SA blinded by nuclear’s dying light

The global nuclear industry is in decline, with ageing plant shutdowns threatening to outstrip the rate of new plants coming online, against a backdrop of rising construction and operating costs.

The grim scene, outlined in the recently released World Nuclear Industry Status Report 2014, contrasts starkly with upbeat pronouncements by President Jacob Zuma and Energy Minister Tina Joemat-Pettersson that South Africa will be procuring up to six shiny new nuclear reactors’ worth of generating capacity as soon as possible.

Its findings throw further doubt on the wisdom of plans to spend close to the country’s entire annual tax revenue – an estimated R1-trillion – on new nuclear reactors.

Zuma and Joemat-Pettersson’s statements fly in the face of separate studies commissioned by the National Planning Commission and the department of energy, both of which counsel that a decision on nuclear can be deferred for years without adversely affecting the country’s future energy needs.

The World Nuclear Industry Status Report, which made the gloomy findings, is the only comprehensive annual global overview of the nuclear industry that is not published by the industry.

It says: “The nuclear share in the world’s power generation declined steadily from a historic peak of 17.6% in 1996 to 10.8% in 2013.”

Investment in green energy
Renewables are beginning to fill the gap: global investment in power plants since 2000 is split into 57% for renewables, 40% for fossil fuels and just 3% for nuclear. And nuclear build costs are rising: “Investment cost estimates have increased in the past decade or so from $1 000 to around $8 000 per installed kilowatt,” the report says.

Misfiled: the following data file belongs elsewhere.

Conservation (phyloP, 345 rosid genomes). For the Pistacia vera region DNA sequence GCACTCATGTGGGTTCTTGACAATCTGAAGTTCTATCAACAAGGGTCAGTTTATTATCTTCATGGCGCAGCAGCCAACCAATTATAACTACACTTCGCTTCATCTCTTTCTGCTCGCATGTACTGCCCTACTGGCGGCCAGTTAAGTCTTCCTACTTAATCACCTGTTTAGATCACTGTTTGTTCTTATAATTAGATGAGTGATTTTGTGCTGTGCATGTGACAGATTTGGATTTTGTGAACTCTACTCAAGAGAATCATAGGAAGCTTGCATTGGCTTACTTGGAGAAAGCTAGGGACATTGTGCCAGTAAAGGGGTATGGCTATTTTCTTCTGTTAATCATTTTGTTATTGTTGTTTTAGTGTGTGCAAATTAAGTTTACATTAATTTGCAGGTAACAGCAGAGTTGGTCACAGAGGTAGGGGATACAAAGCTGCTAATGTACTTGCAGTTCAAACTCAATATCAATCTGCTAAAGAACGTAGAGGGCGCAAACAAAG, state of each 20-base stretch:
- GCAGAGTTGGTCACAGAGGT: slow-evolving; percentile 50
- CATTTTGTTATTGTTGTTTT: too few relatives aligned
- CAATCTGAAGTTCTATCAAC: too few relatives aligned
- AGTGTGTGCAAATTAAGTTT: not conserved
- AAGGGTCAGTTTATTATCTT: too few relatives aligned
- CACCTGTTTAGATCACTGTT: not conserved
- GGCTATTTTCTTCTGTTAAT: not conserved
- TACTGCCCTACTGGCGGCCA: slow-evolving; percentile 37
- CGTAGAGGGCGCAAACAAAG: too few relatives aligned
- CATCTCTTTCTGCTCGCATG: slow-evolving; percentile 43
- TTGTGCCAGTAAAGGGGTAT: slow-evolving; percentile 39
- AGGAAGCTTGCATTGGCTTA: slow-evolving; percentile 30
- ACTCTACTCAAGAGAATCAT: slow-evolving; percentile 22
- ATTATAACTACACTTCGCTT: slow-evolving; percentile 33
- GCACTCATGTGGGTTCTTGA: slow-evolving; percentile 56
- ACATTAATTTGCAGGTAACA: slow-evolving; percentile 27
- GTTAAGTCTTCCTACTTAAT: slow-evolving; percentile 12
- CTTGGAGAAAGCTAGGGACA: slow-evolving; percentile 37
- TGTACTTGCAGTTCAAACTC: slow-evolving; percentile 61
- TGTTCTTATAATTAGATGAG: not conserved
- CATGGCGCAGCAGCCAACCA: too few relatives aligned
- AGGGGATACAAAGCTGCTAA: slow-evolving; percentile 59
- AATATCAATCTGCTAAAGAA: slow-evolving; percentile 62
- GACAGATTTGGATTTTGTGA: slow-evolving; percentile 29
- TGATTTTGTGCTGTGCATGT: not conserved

A key benchmark is the $8 000 per installed kilowatt figure agreed upon between Britain and a Chinese-French nuclear consortium this year.

At this rate, South Africa’s 9 600-megawatt expansion plan would cost nearly R800-billion. But this is only a ballpark figure because the calculation does not cover unpredictable factors such as time overruns and capital borrowing costs.

Incidentally, the current cost of $8 000 per kilowatt is a third more than the reported $6 000 per kilowatt cost that Areva and Westinghouse quoted Eskom in 2008. Eskom balked at the price; it cancelled the tender. Not only are construction costs on the up; so too are operating costs, the report says.

“In some countries (including Germany), historically low inflation-adjusted operating costs, especially for major repairs, have escalated so rapidly that the average reactor’s operating cost is barely below, or even exceeds, the normal band of wholesale power prices.”

Given that the bulk of South Africa’s new nuclear build costs would be repaid by electricity tariffs, the government risks giving Eskom – as well as industrial and domestic ratepayers on to whom the costs will be passed – an expensive ride over many decades.

By contrast, the report cites the positives of Germany’s decision to phase out nuclear after the Fukushima disaster in Japan and push for more renewables. At the time, critics scoffed that Germany was being disingenuous, and would simply import more nuclear power from France.

Far from it, the report says: “Nuclear France – otherwise also a net power exporter – remains a net power importer from Germany.” As Germany has brought more renewables online (now 56% more than nuclear), it has also succeeded in lowering baseload prices “by an astonishing 40%” and exported a record amount of electricity to neighbouring countries last year.

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The M&G Centre for Investigative Journalism (amaBhungane) produced this story. All views are ours. See for our stories, activities and funding sources.

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